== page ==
“Giddy” cannot begin to describe my feelings upon learning, on Thanksgiving, that I have been selected to be an Artist In Residence at Autodesk’s Pier-9 dream-lab in San-Francisco.
The concentration of brains, initiative, creativity, and capability in that space is stunning. In close approximation to Tony Stark’s workshop (from the movie Iron-Man) — a dream-shop with some of the most capable robotic fabrication equipment and tooling in existence including 3D printers, water-jets, lasers engravers powerful enough to work with metal, multi-axis milling machines, and more — it goes far beyond simple awesome tooling to be, from what I gather, a collegiate atmosphere where everyone is extraordinarily motivated to learn, make, and do things that push the limits of creativity, and in a context where the expected norm is to share and disseminate knowledge through the Instructables knowledge sharing website platform. Buzz Aldrin (Astronaut of Apollo XI moon-landing fame and the second person to walk on the moon after Neil Armstrong) was hanging out there testing a functioning magnetic repulsion hoverboard a few weeks ago, for instance. To be included in the cohort of selected artists for 2015 is a huge honor and inspires me to the grandest ambitions. Thank you, universe. Thank you, Noah. Thank you, Vanessa. Thank you, Mary. Thank you, Karen.
I’m fascinated with ephemeral phenomena, and the most recent manifestation of this has led me to invent some elaborate technical apparatus to make photographs of huge bubbles doing interesting things. Here are two videos of it working for the first time- the first with a series of close-up views of different components, the second as a wide-view of the whole system in operation.
Giant bubbles are uniquely able to engage and delight people of all types. Who can resist feeling wonder and awe at giant, floating, opalescent, undulating transparent orbs and the salience they give to normally invisible 3-dimensional flows? After my first experience blowing bubbles from a moving bicycle (the wind past the bicycle removes any requirement to blow or move the wand, you just adjust your speed to get the right wind), I was hooked.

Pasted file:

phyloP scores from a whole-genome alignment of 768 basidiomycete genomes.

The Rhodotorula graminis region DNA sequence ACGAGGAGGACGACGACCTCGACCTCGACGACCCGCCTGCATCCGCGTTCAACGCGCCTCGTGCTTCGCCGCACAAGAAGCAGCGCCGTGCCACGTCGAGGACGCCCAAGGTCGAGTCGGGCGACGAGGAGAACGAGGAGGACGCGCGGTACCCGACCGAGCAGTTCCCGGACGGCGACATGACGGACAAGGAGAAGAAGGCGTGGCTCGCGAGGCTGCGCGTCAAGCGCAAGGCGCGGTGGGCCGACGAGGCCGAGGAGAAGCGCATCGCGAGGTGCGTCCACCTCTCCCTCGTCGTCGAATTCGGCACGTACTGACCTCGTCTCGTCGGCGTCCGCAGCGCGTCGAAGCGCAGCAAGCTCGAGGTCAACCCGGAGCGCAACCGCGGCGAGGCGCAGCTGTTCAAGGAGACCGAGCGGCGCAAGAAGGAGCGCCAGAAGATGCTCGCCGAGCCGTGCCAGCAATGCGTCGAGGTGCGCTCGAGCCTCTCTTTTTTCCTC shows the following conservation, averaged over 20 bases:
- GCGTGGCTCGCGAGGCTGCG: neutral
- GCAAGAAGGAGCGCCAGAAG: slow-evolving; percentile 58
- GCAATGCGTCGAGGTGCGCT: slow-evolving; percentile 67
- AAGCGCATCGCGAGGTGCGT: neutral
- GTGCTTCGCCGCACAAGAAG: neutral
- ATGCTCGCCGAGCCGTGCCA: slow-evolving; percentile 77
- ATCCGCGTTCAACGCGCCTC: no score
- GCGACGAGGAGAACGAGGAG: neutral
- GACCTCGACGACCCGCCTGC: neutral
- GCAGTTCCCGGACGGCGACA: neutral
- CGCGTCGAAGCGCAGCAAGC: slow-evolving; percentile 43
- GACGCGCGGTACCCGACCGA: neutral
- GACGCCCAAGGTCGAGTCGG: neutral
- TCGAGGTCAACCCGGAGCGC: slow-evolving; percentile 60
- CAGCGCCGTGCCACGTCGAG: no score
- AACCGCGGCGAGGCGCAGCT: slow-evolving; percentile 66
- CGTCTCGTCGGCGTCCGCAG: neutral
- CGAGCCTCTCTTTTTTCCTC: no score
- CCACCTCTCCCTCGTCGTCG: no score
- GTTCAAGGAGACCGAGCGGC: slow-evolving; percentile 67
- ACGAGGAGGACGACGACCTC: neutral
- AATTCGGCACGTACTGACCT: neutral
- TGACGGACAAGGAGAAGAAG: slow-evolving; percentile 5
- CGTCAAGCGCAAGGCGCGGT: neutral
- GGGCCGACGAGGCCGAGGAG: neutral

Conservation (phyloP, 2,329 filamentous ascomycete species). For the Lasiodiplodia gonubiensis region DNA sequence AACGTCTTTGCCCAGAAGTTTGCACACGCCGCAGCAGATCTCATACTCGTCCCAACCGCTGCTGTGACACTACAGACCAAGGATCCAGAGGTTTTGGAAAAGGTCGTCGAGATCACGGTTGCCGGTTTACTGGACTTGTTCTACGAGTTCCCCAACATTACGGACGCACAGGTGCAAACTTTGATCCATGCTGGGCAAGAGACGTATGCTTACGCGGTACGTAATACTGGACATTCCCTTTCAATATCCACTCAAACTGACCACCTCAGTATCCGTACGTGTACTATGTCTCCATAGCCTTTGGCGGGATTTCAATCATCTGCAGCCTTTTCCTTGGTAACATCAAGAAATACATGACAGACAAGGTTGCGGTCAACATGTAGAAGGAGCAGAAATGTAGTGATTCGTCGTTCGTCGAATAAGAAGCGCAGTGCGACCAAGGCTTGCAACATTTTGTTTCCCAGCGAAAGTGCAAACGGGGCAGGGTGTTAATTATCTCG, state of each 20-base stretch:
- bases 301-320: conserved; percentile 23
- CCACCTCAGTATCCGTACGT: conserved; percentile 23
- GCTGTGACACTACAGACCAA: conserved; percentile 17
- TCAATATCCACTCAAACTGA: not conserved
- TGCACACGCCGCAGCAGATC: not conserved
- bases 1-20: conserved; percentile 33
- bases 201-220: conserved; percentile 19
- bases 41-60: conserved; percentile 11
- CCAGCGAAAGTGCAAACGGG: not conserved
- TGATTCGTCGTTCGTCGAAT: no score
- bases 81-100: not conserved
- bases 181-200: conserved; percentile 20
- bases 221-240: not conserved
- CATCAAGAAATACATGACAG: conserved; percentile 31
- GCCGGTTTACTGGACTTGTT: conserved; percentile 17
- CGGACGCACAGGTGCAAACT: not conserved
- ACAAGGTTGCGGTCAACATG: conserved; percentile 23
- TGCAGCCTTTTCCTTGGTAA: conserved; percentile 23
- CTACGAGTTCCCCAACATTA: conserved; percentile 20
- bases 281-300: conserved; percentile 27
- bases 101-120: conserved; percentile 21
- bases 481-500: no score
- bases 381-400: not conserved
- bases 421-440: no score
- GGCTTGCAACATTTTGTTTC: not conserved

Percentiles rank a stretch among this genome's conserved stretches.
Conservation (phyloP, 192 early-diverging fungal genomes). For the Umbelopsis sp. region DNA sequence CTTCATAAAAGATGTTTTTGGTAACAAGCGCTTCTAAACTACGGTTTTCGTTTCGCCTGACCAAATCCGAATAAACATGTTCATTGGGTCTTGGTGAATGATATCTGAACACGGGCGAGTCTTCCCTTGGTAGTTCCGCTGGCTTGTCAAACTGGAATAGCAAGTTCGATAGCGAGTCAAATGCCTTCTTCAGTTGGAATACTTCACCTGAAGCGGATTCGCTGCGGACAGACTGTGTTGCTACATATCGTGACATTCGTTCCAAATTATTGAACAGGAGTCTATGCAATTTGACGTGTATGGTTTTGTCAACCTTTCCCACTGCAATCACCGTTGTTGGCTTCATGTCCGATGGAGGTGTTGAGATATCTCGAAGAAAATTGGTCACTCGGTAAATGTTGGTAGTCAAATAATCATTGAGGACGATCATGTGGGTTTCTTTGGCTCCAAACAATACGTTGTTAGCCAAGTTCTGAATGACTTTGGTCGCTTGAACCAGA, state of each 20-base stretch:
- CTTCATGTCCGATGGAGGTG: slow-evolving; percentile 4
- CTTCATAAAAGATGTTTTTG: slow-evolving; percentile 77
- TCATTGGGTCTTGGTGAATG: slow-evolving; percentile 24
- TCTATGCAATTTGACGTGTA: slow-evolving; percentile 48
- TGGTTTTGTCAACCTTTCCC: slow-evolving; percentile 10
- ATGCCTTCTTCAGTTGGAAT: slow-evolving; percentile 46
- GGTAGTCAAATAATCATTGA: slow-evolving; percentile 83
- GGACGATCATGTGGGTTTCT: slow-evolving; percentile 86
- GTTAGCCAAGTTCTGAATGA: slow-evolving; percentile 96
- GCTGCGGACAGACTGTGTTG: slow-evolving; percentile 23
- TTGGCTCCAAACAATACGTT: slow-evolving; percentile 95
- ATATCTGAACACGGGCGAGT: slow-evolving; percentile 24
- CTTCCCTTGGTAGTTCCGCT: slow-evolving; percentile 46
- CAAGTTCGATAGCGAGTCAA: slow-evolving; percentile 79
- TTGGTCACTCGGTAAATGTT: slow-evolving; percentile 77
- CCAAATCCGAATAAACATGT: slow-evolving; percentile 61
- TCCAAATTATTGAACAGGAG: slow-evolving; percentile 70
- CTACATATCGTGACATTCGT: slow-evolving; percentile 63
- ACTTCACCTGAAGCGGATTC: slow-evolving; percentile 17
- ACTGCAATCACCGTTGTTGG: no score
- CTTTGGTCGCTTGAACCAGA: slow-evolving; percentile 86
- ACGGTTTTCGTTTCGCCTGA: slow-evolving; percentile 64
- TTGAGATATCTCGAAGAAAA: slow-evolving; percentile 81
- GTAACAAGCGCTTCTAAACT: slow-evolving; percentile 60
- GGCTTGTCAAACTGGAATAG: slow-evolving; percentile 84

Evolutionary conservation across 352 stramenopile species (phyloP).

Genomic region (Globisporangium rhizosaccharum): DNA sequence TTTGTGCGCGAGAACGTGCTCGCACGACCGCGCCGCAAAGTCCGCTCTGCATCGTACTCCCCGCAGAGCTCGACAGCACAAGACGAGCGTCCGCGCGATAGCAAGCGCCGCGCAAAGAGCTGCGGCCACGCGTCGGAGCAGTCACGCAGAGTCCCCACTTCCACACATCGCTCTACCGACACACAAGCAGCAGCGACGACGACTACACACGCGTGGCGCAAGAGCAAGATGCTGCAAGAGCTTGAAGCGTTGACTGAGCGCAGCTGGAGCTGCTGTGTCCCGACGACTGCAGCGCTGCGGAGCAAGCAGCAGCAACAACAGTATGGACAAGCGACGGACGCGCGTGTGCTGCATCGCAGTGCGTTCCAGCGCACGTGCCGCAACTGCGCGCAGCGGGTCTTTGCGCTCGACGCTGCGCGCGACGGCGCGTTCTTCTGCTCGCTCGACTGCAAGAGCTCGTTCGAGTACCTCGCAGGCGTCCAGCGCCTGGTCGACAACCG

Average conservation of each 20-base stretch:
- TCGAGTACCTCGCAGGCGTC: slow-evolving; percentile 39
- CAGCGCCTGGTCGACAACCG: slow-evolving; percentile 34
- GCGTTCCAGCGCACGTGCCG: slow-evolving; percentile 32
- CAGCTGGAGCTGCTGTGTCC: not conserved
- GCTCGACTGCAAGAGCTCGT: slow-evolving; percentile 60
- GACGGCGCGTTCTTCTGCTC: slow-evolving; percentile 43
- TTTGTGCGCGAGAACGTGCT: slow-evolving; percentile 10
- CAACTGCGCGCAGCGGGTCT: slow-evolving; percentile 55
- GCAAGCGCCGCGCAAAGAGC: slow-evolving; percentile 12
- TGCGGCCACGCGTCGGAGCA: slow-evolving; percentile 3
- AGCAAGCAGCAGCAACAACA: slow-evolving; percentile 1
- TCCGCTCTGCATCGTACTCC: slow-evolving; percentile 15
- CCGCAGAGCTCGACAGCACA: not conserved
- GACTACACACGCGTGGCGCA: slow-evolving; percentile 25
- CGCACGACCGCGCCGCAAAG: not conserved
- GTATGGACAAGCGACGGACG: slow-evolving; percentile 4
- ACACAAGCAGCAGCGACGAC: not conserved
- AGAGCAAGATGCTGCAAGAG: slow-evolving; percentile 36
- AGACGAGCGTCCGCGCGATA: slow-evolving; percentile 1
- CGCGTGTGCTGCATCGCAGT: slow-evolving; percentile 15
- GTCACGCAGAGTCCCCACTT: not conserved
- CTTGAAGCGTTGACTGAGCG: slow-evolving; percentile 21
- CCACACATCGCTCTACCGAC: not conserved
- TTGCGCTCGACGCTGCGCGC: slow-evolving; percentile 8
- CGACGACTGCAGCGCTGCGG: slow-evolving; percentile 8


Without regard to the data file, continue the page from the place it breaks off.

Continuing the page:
I’ve organized a number of bubble blowing events, especially the “Bubbles on Bikes Jamboree Ride” for Bike Pittsburgh’s Bikefest and the first ever “Giant Bubbles Flash Mob”. For the latter, I manufactured 45 giant bubble wands, and about 25 gallons of giant bubble juice, and coordinated a synchronized release of ridiculously many insanely huge giant bubbles. Beyond the pre-arranged 45 bubble blowers, we had the fully invested attention and participation of somewhere between 300 and 500 people for several solid hours. All for about two days prep and maybe $200 in materials (including the pizza for the wand-making party). See the nicely polished video made by Ben Saks of Float Pictures here, or the great single-take cellphone video clip from Jason Kirin here.
For some things I’d like to do, I required a highly repeatable way of producing bubbles, and controlling aspects like timing and size and speed and direction. I also love a good engineering challenge, and so I invented a cable iris aperture mechanism and set out to use it to make a uniquely flexible and useful bubble machine. A CNC bubble machine.
There’s a few very sophisticated things I’d like to do with this which I’ll write about later, but for the first project I’m looking forward to making playful occupational portraits of some friends, mentors, and elders I feel lucky to know and learn from. I’m fortunate to have a few such in my life, in their sixties, seventies and eighties, and who in addition to great technical accomplishments, embody wonderful spirits of playfulness and creativity in their golden years that it’d be my pleasure to honor and record with such portraits.